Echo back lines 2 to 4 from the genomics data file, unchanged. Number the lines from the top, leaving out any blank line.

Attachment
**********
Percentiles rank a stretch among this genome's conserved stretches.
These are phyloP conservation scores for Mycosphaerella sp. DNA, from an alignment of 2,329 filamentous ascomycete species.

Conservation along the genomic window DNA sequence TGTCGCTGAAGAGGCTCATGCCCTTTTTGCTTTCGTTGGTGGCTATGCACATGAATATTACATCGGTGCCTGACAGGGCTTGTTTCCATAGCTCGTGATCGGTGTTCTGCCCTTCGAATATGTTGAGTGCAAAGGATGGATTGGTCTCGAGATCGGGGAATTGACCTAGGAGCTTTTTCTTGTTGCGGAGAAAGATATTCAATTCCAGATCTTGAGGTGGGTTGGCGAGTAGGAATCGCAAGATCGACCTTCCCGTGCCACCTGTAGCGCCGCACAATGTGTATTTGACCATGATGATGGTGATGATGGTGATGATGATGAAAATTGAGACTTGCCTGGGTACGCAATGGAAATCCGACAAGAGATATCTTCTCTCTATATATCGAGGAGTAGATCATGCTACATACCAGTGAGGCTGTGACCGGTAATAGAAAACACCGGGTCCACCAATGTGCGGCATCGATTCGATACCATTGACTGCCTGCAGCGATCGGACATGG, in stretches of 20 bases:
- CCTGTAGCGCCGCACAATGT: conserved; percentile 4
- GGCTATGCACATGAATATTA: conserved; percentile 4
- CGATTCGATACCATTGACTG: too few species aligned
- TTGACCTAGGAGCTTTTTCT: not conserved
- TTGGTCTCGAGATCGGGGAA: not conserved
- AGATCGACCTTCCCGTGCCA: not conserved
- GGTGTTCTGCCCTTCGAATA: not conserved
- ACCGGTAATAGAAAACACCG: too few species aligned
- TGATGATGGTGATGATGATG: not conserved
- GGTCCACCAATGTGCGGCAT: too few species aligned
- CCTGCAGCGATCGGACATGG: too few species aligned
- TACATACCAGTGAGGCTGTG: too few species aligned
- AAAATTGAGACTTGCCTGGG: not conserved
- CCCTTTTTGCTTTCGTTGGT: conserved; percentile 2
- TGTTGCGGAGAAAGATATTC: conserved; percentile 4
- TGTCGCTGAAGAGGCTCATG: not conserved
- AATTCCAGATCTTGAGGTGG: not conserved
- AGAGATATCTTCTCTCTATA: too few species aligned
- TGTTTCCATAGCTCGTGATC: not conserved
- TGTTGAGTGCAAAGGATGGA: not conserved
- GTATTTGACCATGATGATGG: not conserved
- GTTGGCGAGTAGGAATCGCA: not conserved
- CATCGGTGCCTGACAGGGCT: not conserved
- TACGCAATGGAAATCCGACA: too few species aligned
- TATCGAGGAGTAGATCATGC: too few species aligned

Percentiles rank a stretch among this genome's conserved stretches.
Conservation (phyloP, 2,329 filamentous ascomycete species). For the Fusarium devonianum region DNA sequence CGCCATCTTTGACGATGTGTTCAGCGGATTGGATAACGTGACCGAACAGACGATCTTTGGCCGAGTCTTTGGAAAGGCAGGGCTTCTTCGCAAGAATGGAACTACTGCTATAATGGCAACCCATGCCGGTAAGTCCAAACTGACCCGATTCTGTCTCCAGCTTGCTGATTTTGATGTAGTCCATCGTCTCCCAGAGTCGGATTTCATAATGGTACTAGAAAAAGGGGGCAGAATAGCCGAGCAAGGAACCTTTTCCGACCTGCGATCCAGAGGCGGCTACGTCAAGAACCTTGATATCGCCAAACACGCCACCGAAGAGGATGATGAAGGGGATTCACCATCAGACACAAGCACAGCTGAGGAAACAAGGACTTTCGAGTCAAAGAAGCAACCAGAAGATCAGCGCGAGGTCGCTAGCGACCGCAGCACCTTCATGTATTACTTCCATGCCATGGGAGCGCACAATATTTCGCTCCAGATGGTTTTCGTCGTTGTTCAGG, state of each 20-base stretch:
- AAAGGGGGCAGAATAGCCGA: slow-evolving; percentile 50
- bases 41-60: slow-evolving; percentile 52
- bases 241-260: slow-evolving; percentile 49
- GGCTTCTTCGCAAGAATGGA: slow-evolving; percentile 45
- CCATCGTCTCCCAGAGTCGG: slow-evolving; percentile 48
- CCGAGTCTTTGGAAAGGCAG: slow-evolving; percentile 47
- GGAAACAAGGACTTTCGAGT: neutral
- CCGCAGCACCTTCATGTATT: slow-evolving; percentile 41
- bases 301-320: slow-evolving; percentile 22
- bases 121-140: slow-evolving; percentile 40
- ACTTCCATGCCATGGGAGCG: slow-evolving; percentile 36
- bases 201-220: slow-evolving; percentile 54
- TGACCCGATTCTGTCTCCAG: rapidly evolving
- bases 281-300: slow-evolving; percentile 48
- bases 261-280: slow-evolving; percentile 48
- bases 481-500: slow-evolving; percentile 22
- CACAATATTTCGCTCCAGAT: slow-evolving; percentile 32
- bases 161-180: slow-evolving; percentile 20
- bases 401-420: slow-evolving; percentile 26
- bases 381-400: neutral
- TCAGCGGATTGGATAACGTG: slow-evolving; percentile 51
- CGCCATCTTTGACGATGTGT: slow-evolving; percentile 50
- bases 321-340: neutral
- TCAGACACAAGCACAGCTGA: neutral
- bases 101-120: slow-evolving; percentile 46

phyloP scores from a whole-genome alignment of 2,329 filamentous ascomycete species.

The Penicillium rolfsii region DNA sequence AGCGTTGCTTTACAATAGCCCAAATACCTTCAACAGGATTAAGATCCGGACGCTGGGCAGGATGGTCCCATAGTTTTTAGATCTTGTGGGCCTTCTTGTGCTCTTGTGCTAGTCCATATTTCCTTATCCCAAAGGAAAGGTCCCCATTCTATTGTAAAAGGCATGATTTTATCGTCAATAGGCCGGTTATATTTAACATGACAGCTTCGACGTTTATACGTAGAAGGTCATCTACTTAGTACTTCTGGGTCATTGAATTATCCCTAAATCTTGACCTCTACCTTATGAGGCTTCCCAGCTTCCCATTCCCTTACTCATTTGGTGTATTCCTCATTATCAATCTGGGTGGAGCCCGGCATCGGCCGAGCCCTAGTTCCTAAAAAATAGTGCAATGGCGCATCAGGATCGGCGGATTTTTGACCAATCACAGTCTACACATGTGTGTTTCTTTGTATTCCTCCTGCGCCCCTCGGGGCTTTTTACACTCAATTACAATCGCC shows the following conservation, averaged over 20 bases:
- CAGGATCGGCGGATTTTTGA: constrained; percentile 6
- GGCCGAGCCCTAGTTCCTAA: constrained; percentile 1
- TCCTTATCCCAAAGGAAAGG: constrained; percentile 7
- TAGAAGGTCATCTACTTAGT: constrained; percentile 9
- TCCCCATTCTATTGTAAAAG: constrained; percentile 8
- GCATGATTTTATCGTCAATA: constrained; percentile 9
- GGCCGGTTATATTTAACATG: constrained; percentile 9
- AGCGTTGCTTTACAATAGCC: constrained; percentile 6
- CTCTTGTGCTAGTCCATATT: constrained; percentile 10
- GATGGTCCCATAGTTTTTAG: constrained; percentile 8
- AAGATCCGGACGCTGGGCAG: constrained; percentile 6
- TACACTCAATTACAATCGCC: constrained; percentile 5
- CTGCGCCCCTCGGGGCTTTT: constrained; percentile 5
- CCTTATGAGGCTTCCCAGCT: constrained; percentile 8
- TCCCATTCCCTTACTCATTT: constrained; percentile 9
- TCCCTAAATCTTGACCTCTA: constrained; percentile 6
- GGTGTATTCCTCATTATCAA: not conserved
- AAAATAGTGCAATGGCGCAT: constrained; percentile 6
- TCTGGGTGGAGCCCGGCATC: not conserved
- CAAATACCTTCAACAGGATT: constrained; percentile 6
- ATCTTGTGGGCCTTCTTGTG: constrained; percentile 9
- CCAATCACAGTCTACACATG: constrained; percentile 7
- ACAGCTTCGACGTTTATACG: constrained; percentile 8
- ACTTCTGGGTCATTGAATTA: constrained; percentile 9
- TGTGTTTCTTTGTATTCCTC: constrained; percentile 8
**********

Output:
These are phyloP conservation scores for Mycosphaerella sp. DNA, from an alignment of 2,329 filamentous ascomycete species.

Conservation along the genomic window DNA sequence TGTCGCTGAAGAGGCTCATGCCCTTTTTGCTTTCGTTGGTGGCTATGCACATGAATATTACATCGGTGCCTGACAGGGCTTGTTTCCATAGCTCGTGATCGGTGTTCTGCCCTTCGAATATGTTGAGTGCAAAGGATGGATTGGTCTCGAGATCGGGGAATTGACCTAGGAGCTTTTTCTTGTTGCGGAGAAAGATATTCAATTCCAGATCTTGAGGTGGGTTGGCGAGTAGGAATCGCAAGATCGACCTTCCCGTGCCACCTGTAGCGCCGCACAATGTGTATTTGACCATGATGATGGTGATGATGGTGATGATGATGAAAATTGAGACTTGCCTGGGTACGCAATGGAAATCCGACAAGAGATATCTTCTCTCTATATATCGAGGAGTAGATCATGCTACATACCAGTGAGGCTGTGACCGGTAATAGAAAACACCGGGTCCACCAATGTGCGGCATCGATTCGATACCATTGACTGCCTGCAGCGATCGGACATGG, in stretches of 20 bases:
- CCTGTAGCGCCGCACAATGT: conserved; percentile 4